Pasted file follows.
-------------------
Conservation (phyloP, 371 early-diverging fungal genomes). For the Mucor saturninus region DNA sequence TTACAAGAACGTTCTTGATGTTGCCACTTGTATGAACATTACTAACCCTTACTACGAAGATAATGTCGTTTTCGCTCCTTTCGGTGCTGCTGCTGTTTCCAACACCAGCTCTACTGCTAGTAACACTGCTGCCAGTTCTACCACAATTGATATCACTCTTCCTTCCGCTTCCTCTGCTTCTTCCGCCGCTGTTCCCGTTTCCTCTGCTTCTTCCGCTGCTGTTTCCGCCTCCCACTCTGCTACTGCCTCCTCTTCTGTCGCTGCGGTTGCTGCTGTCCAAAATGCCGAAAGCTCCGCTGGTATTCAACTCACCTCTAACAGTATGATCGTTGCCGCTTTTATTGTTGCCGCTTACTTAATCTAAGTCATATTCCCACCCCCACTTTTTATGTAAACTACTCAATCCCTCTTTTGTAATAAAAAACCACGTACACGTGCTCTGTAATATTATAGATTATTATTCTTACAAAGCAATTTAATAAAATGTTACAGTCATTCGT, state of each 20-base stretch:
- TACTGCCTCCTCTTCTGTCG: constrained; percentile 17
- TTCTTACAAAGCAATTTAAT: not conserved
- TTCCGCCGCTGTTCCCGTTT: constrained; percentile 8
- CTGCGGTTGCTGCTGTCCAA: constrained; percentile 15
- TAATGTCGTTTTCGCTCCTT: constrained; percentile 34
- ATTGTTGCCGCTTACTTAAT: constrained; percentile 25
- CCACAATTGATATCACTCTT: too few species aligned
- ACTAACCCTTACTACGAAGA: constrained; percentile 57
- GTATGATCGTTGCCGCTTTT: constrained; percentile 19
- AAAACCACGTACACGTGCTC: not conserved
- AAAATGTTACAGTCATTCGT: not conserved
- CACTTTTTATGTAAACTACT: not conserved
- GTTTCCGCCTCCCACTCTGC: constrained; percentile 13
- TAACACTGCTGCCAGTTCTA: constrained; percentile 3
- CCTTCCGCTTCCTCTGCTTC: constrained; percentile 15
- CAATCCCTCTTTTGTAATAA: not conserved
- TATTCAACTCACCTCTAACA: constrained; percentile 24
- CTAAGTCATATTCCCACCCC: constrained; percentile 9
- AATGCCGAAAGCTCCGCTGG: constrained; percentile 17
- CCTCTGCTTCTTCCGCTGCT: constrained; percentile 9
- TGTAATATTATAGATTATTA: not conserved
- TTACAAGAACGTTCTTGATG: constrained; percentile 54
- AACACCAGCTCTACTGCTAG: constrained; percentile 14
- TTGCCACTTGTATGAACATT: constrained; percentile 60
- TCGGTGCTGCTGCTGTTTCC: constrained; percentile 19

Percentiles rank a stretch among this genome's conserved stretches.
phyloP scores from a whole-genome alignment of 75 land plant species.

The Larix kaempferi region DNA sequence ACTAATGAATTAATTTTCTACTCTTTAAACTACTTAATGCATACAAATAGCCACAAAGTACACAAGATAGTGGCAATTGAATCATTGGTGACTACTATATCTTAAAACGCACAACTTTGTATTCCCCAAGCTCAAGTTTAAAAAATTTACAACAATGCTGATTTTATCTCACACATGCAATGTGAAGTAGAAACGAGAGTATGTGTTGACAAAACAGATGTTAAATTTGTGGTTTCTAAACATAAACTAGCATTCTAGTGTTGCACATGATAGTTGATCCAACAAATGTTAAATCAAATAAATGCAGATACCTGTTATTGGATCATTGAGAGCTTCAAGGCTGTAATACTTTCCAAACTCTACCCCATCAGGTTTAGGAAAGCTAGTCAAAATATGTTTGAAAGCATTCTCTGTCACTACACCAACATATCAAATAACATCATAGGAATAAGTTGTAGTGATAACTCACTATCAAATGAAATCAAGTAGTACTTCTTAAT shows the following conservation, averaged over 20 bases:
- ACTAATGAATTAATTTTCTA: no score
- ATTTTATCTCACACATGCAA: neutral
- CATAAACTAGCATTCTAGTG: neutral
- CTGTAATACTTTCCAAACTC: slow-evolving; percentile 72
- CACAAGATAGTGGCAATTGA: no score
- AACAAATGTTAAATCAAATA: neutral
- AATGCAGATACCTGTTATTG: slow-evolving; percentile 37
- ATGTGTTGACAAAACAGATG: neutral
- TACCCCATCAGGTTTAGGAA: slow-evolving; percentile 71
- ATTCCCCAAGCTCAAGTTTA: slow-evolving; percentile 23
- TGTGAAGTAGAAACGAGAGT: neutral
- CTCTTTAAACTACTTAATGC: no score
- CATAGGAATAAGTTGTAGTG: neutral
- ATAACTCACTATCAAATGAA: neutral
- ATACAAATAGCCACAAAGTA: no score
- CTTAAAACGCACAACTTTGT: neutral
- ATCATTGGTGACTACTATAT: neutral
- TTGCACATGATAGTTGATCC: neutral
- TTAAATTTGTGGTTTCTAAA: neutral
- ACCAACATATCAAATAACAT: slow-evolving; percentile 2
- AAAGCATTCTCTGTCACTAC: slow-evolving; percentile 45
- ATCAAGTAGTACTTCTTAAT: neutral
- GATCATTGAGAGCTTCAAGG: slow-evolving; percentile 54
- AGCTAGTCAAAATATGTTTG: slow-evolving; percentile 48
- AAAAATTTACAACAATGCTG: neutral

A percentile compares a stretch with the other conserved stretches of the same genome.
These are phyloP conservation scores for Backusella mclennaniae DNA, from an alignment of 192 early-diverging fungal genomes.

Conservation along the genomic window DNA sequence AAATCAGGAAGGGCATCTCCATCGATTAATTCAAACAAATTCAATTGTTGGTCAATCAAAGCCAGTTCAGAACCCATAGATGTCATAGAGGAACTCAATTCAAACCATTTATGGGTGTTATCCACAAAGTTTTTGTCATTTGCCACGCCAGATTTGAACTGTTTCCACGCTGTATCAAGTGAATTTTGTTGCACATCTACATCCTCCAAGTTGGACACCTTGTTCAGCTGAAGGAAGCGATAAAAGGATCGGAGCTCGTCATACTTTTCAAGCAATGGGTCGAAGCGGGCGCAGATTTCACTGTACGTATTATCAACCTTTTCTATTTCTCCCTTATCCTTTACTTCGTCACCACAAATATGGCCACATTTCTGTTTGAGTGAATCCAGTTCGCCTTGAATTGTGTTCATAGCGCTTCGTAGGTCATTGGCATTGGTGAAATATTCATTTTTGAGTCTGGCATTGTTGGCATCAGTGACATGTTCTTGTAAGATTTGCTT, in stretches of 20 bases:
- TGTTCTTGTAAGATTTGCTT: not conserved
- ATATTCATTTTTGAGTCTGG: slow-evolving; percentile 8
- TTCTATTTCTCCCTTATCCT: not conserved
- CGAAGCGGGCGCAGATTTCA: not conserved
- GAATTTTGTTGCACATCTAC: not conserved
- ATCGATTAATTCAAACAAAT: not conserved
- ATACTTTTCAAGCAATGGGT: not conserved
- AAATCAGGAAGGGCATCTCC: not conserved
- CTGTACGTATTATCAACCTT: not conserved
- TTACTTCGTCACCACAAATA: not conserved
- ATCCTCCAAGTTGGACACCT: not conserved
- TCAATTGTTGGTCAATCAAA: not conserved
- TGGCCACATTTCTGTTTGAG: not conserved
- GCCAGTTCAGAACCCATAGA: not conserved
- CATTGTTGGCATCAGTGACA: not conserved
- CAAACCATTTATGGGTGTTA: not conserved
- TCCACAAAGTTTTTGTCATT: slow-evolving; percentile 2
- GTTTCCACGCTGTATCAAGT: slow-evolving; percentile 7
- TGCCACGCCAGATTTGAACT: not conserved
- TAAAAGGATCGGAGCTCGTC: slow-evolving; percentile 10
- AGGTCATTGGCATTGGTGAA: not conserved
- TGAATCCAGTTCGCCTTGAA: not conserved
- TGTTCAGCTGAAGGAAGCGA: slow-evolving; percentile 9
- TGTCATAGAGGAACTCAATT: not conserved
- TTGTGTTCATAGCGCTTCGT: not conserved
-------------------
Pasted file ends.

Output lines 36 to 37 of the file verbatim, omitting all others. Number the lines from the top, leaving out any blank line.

- AATGCAGATACCTGTTATTG: slow-evolving; percentile 37
- ATGTGTTGACAAAACAGATG: neutral